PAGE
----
It seems as though the government shutdown that began in October is likely to end up as the most expensive shutdown in US history.

The latest government shutdown bill was passed by the House on Thursday, and the Senate is expected to approve it as soon as next week.

The new measure would fund the government through mid-March and extend through April if it passes.

But that will leave plenty of time for negotiations to go awry and for the government to default on its debt.

That’s because the debt ceiling, the point at which the government cannot increase its borrowing authority without the consent of the other 17 members of the Senate, is set to expire on March 17.

If that happens, the federal government could default on a host of debts that have been accumulated during the shutdown, and many people will lose jobs and their pensions.

As a result, the government will likely default on $1.3 trillion worth of debt that it has accumulated in the first few weeks of its shutdown, according to Moody’s Analytics.

And, as The Wall Street Journal’s Jason Calacanis notes, this would leave the government with an additional $2.2 trillion worth in unfunded liabilities that it cannot pay back without raising taxes.

A series of recent economic events have forced the US government to make significant changes in its business models.

This is a problem because the government is already in a financial mess, and it’s not going to get better anytime soon.

The first shutdown, which began in mid-October, lasted for nearly two weeks.

But the government also has a number of problems that it hasn’t been able to address.

It has been unable to provide the public with basic services, including health care, because the health care system was shut down and its networks severely damaged.

That has also forced the government into a costly fight over the cost of providing the same benefits to its employees, as well as to its contractors, many of whom are government employees.

And the government has been stuck with a $7.8 billion contract to supply the US military with computers that it doesn’t have anymore, despite the fact that it is now cheaper to produce the same equipment domestically.

If the government fails to address these problems, it will have to go bankrupt, which would be bad news for the economy and the country as a whole.

The government’s current debt is the largest in the history of the United States.

It was set at $17.2 billion in 2015, but it has increased to more than $18 trillion by the end of this year, according the Congressional Budget Office.

The US government’s debt is now the third largest in history behind the US Treasury and the Federal Reserve.

If this new bill passes, it would mean that the US will owe more money than it has to pay back in interest payments on its $7 billion in debt, which will only continue to grow.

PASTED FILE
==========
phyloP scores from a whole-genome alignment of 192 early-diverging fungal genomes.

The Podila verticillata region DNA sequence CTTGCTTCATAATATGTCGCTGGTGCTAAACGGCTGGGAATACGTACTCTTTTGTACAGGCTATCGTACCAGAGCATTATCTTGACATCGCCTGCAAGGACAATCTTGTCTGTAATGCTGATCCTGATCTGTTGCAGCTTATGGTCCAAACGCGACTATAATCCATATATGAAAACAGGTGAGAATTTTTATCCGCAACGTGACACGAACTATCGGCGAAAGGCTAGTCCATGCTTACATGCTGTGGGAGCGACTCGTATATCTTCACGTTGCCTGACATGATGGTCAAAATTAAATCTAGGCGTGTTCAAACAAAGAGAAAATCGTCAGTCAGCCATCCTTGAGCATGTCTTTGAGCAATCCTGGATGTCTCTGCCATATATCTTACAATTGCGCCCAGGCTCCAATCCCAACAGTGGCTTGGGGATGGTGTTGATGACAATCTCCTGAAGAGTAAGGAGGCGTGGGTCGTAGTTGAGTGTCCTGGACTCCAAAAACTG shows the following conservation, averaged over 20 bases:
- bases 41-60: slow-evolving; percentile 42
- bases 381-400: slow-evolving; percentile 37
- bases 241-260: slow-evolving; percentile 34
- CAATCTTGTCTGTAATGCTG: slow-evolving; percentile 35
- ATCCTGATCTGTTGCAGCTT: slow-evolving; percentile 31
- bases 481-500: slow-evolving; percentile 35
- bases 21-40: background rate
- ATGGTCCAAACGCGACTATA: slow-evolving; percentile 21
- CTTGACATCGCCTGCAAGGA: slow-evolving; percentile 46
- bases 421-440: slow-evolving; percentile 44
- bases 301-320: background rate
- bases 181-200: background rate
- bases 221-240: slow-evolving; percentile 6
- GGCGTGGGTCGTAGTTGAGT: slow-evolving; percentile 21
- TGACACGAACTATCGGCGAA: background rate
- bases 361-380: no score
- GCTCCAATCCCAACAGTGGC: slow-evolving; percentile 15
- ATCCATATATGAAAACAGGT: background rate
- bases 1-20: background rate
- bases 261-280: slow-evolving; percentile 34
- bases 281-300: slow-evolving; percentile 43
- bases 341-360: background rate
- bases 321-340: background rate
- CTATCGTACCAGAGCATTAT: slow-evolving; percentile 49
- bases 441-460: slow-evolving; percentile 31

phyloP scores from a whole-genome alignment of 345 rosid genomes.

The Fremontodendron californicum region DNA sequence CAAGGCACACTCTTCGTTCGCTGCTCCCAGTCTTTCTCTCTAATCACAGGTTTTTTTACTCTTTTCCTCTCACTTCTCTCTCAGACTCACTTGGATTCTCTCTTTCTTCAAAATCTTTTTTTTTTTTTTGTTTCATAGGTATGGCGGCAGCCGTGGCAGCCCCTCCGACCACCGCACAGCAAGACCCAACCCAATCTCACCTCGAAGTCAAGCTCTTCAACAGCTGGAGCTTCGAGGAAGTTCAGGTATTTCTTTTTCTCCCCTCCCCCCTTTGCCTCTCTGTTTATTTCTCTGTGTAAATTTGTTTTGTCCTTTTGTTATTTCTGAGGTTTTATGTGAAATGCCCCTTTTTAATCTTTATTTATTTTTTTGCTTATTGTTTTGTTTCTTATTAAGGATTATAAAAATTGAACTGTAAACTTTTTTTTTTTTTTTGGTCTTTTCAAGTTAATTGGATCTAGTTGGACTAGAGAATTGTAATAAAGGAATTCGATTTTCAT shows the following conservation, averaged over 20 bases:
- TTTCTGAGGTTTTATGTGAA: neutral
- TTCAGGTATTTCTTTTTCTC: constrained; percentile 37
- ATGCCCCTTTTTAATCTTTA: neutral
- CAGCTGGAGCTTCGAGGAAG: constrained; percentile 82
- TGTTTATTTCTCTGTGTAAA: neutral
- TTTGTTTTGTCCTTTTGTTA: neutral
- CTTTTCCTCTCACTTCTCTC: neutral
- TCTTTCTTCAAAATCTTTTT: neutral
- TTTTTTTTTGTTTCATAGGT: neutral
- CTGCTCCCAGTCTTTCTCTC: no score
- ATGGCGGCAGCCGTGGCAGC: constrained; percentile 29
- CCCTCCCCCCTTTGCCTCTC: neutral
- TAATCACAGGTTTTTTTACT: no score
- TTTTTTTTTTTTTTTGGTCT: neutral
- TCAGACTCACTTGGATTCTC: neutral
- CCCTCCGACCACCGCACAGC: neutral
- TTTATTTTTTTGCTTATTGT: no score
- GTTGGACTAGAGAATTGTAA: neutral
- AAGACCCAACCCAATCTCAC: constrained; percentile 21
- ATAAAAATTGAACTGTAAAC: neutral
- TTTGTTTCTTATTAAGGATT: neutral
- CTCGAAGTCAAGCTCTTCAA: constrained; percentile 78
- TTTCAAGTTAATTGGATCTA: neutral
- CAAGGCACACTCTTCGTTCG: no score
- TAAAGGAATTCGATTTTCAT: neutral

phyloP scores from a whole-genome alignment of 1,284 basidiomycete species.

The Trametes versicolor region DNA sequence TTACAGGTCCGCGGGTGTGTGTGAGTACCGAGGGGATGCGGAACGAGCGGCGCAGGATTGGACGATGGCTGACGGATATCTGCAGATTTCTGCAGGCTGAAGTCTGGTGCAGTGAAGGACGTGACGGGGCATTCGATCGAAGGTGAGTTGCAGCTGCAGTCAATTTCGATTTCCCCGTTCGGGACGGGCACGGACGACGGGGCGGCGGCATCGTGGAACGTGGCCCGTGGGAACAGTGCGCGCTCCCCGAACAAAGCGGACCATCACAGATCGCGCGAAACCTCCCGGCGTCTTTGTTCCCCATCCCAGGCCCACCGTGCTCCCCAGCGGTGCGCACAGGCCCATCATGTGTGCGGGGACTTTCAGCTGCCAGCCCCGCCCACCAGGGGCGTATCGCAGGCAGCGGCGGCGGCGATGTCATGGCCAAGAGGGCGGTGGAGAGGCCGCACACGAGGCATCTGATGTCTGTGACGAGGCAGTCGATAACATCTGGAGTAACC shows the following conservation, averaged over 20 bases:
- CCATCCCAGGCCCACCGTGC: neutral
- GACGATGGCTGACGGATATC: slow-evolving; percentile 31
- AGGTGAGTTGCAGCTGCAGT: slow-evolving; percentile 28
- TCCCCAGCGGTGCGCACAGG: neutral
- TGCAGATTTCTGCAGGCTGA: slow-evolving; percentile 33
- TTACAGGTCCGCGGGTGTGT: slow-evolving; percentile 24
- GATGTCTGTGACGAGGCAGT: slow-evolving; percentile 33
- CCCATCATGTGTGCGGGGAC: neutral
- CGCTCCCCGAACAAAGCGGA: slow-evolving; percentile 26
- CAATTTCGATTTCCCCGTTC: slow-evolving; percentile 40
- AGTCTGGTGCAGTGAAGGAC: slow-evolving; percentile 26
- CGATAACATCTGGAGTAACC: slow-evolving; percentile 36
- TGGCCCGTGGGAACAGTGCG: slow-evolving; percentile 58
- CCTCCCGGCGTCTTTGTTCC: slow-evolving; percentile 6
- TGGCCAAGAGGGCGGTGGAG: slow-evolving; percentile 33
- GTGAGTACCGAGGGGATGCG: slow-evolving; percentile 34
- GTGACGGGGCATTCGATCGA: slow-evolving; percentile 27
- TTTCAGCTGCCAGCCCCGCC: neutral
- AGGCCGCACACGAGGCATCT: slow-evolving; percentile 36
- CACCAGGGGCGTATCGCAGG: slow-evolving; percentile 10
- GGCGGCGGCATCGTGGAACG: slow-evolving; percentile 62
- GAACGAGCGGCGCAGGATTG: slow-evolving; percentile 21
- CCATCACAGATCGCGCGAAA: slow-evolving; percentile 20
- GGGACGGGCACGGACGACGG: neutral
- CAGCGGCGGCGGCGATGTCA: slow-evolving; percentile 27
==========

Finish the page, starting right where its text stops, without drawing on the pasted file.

That would mean the US would owe about $2 trillion in interest on its outstanding debt in the near future.

That could lead to a debt crisis in the US in the long run.

The problem for the US economy is that it’s currently in a position where it can’t continue to pay down debt.

Because the US has an interest-bearing budget, it can borrow money to pay for its spending, and pay it back later when interest rates rise.

The only way to keep spending in check is to borrow more money and make it more expensive for companies and individuals to borrow money.

This means that the government’s debts would have to be paid back sooner than expected.

As of this writing, the US debt has risen from $17 trillion to $18.5 trillion.

This puts the US’s debt at around $23.5 to $25.5tn.

That means that at some point the US needs to pay off its debt in a way that makes it more attractive for investors to buy its debt and that it can do so by increasing interest rates.

As this chart from Bloomberg shows, this is not likely to happen anytime soon, and even if it did, it is unlikely to happen until the debt crisis is resolved.

So, what will happen if the US defaults on its debts?

The government would have an opportunity to take measures to pay its bills in a number: A default would cause the US to default in international markets and potentially have an impact on the US dollar.

If a US government was to default, it could trigger a recession and result in more layoffs in the United Sates.

A default could also lead to the US entering a recession that would have a negative impact on US economic activity, particularly in manufacturing.

There is no guarantee that the current US government would be able to continue to run the country through its current financial difficulties, but that doesn’t mean it won’t try.

For example, it may choose to renegotiate the terms of the US-Canada Free Trade Agreement, a treaty that has been in effect since 1999.

The agreement between the two countries is one of the largest free trade agreements in the world.

The Canadian government may

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